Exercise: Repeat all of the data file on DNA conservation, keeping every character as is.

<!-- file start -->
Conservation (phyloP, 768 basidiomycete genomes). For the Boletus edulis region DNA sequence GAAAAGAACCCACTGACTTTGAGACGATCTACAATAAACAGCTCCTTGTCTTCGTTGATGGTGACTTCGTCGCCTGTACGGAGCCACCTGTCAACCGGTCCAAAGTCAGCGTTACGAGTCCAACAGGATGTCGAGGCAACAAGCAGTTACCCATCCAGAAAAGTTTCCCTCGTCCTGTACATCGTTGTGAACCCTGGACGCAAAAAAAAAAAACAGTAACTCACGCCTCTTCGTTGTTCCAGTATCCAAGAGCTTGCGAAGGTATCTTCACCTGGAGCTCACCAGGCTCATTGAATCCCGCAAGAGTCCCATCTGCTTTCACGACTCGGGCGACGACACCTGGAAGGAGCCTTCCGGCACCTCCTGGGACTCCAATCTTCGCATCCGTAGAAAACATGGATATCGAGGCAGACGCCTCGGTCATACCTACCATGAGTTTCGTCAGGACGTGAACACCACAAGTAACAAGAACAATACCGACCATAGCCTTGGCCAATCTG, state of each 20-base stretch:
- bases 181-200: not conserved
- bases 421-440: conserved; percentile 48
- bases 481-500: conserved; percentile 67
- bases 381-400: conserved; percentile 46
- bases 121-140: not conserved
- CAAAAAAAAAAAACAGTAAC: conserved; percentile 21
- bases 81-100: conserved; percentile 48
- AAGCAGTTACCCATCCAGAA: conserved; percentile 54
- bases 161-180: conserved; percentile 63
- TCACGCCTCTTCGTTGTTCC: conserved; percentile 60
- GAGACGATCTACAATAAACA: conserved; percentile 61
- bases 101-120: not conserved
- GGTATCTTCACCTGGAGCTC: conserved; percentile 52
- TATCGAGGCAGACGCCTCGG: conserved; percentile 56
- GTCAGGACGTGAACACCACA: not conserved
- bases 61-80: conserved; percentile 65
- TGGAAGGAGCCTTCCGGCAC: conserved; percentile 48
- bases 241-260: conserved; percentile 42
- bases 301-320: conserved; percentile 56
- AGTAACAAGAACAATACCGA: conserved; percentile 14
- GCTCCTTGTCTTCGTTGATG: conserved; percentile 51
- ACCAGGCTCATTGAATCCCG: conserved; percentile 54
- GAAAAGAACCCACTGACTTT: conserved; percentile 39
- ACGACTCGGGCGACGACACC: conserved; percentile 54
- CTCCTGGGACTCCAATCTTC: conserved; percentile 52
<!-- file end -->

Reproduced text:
Conservation (phyloP, 768 basidiomycete genomes). For the Boletus edulis region DNA sequence GAAAAGAACCCACTGACTTTGAGACGATCTACAATAAACAGCTCCTTGTCTTCGTTGATGGTGACTTCGTCGCCTGTACGGAGCCACCTGTCAACCGGTCCAAAGTCAGCGTTACGAGTCCAACAGGATGTCGAGGCAACAAGCAGTTACCCATCCAGAAAAGTTTCCCTCGTCCTGTACATCGTTGTGAACCCTGGACGCAAAAAAAAAAAACAGTAACTCACGCCTCTTCGTTGTTCCAGTATCCAAGAGCTTGCGAAGGTATCTTCACCTGGAGCTCACCAGGCTCATTGAATCCCGCAAGAGTCCCATCTGCTTTCACGACTCGGGCGACGACACCTGGAAGGAGCCTTCCGGCACCTCCTGGGACTCCAATCTTCGCATCCGTAGAAAACATGGATATCGAGGCAGACGCCTCGGTCATACCTACCATGAGTTTCGTCAGGACGTGAACACCACAAGTAACAAGAACAATACCGACCATAGCCTTGGCCAATCTG, state of each 20-base stretch:
- bases 181-200: not conserved
- bases 421-440: conserved; percentile 48
- bases 481-500: conserved; percentile 67
- bases 381-400: conserved; percentile 46
- bases 121-140: not conserved
- CAAAAAAAAAAAACAGTAAC: conserved; percentile 21
- bases 81-100: conserved; percentile 48
- AAGCAGTTACCCATCCAGAA: conserved; percentile 54
- bases 161-180: conserved; percentile 63
- TCACGCCTCTTCGTTGTTCC: conserved; percentile 60
- GAGACGATCTACAATAAACA: conserved; percentile 61
- bases 101-120: not conserved
- GGTATCTTCACCTGGAGCTC: conserved; percentile 52
- TATCGAGGCAGACGCCTCGG: conserved; percentile 56
- GTCAGGACGTGAACACCACA: not conserved
- bases 61-80: conserved; percentile 65
- TGGAAGGAGCCTTCCGGCAC: conserved; percentile 48
- bases 241-260: conserved; percentile 42
- bases 301-320: conserved; percentile 56
- AGTAACAAGAACAATACCGA: conserved; percentile 14
- GCTCCTTGTCTTCGTTGATG: conserved; percentile 51
- ACCAGGCTCATTGAATCCCG: conserved; percentile 54
- GAAAAGAACCCACTGACTTT: conserved; percentile 39
- ACGACTCGGGCGACGACACC: conserved; percentile 54
- CTCCTGGGACTCCAATCTTC: conserved; percentile 52